Item description for Seven Touches of Music by Zoran Zivkovic...
Thisexperimental mosaic novel by a Serbian author---who is often compared to such luminaries as Italo Calvino, Franz Kafka, and Jorge Luis Borges---consists of seven wispily-connected stories about unexpected encounters with music.A teacher of autistic students, a librarian, thepurchaser of a music box, an elderly womanat a train station, a scientist-turned-painter, a dying professor, and a violin-maker's apprentice seem deceptively ordinary until sudden shifts in time or place thrust them into a realm where all the conventional ways ofappreciating music seem not to apply.
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Est. Packaging Dimensions: Length: 7.9" Width: 5.6" Height: 0.7" Weight: 0.65 lbs.
Release Date Sep 30, 2006
Publisher Aio Publishing Company
ISBN 1933083042 ISBN13 9781933083049
Availability 0 units.
More About Zoran Zivkovic
Zoran Zivkovic is the author of "The Book/The Writer, The Devil in Brisbane, The Fourth Circle, Hidden Camera," and "Seven Touches of Music," He is the recipient of the World Fantasy and the Milos Crnjanski Awards, was a two-time finalist for the International Dublin Literary and the Yugoslavian NIN Awards, and has been named a Guest of Honor for EuroCon 2007. His work has been published in 17 countries, broadcast on BBC radio, produced for television, and optioned for film.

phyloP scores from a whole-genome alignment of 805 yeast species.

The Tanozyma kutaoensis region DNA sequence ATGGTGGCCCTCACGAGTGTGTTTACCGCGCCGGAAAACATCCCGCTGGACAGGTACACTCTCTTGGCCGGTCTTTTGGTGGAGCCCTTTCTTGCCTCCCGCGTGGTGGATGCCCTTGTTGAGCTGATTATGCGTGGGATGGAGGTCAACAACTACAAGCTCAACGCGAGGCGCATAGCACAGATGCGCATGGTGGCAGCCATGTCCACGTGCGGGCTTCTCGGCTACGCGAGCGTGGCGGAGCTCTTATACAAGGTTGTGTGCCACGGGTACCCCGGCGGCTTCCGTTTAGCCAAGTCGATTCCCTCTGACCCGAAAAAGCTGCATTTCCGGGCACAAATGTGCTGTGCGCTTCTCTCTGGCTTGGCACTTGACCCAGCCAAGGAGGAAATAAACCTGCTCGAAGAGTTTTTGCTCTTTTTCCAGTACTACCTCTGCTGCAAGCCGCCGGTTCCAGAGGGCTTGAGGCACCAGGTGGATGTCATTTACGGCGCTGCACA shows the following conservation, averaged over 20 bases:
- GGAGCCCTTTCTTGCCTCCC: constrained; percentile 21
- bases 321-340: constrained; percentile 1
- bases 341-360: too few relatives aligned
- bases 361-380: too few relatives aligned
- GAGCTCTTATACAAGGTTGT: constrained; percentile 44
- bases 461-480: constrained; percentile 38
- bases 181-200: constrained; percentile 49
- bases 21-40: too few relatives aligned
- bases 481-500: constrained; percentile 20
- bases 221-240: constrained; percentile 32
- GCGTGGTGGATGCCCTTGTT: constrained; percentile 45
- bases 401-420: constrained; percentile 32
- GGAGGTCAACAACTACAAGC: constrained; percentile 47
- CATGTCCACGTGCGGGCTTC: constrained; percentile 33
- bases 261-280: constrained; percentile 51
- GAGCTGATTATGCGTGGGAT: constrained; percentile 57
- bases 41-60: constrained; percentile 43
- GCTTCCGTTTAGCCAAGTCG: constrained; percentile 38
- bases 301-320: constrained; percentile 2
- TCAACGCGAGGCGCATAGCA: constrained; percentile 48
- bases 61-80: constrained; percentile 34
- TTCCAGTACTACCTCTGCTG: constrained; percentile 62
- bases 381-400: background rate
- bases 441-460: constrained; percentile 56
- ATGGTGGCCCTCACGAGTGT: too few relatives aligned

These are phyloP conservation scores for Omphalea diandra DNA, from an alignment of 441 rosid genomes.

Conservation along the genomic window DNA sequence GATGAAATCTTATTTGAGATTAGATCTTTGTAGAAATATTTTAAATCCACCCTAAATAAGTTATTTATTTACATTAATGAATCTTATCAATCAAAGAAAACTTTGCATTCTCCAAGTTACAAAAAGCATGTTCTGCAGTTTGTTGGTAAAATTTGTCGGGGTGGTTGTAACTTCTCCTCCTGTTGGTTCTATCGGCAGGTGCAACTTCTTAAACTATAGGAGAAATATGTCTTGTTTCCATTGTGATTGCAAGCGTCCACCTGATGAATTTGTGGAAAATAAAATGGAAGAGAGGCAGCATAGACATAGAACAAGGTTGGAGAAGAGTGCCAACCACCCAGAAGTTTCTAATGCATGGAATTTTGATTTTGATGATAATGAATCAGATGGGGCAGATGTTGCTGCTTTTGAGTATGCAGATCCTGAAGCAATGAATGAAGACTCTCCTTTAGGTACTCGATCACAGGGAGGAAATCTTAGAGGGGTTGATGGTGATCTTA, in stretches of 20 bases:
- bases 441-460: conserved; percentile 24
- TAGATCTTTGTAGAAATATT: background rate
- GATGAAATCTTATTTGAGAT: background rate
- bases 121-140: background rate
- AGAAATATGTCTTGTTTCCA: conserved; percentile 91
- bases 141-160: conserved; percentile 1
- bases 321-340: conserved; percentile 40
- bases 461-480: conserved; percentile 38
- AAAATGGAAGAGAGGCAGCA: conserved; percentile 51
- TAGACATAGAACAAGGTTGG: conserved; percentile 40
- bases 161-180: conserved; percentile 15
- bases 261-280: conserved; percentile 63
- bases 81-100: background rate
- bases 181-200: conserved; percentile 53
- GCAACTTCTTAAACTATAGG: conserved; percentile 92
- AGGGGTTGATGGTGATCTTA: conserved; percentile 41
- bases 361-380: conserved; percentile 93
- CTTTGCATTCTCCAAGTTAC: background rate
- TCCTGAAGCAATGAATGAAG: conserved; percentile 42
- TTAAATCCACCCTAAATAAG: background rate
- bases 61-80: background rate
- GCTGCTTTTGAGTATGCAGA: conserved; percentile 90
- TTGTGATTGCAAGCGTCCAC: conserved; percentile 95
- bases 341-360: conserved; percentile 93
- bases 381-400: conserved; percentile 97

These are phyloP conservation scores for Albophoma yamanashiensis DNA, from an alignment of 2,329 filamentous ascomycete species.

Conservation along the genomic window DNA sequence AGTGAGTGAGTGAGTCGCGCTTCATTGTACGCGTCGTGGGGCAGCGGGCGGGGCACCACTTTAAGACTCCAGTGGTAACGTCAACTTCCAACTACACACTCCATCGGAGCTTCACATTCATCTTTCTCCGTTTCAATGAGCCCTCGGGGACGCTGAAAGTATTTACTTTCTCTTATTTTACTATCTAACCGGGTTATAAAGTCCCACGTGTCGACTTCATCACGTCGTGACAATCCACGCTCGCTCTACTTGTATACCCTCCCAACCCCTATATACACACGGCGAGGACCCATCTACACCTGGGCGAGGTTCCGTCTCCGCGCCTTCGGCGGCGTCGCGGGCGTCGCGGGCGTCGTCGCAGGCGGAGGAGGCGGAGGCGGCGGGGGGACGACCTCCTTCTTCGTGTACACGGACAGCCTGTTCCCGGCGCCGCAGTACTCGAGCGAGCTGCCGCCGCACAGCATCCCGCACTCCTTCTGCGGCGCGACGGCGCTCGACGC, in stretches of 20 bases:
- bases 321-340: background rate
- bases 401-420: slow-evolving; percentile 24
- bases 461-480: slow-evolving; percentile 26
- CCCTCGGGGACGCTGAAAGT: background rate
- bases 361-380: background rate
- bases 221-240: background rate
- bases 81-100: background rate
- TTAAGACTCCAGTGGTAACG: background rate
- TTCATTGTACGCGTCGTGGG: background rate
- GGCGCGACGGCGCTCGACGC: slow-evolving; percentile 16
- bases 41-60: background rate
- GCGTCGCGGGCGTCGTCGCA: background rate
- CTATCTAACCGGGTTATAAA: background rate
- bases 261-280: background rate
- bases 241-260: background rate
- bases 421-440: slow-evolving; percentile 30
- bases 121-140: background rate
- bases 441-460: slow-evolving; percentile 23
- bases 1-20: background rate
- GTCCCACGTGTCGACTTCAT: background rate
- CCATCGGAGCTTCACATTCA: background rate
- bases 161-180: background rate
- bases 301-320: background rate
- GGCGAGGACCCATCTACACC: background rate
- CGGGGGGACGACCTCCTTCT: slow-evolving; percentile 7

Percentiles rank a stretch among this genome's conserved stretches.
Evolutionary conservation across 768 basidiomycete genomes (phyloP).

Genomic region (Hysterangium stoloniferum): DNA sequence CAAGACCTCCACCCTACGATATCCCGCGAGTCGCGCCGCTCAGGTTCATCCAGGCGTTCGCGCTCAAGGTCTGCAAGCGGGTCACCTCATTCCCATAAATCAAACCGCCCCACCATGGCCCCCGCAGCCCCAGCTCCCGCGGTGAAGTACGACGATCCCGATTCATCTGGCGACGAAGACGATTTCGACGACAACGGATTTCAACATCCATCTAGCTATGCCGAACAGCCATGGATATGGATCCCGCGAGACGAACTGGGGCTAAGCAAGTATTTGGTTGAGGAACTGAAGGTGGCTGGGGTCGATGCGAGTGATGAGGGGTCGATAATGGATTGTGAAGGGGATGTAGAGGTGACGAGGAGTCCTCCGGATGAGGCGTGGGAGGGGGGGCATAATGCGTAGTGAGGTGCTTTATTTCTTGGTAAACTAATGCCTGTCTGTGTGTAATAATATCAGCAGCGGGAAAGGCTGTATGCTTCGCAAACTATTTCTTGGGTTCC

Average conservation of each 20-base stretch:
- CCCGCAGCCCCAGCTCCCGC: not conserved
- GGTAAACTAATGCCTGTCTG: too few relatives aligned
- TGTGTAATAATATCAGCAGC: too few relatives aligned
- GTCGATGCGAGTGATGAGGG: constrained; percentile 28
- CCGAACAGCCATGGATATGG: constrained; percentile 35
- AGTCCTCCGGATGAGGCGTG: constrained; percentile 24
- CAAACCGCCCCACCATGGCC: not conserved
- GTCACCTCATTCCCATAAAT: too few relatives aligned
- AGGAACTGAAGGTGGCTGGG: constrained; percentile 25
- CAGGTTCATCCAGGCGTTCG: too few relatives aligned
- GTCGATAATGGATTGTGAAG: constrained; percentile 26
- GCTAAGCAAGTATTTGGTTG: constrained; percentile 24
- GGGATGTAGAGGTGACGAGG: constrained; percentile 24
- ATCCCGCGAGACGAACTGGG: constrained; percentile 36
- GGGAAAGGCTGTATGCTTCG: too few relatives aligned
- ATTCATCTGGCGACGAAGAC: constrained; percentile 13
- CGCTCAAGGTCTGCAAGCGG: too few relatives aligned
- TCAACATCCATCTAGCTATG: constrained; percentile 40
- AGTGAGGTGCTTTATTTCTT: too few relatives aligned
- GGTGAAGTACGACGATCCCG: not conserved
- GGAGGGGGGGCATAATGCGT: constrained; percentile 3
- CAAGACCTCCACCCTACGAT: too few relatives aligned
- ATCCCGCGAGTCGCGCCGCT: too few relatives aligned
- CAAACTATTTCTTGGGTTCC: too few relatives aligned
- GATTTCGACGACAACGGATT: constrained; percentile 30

Reviews - What do customers think about Seven Touches of Music?
Very good collection of common-theme stories! Jan 8, 2008
Aio has been very kind to send me more books to review. I received two books by Mr. Zivkovic and decided to get into Seven Touches of Music first. Seven Touches of Music is a collection of stories that are connected only by theme, and translated from Zivkovic's native Serbian. Each involves music in some way. It bares some similarities to The Steam Magnate by Dana Copithorne in that it flirts with the edges of reality and fantasy, but it does lean more to the magical realism side than Copithorne's novel. We're presented with a series of phenomenons in which music acts as a catalyst. I'll divide my thoughts to each of the seven stories first, and then give a sort of conclusion of thoughts.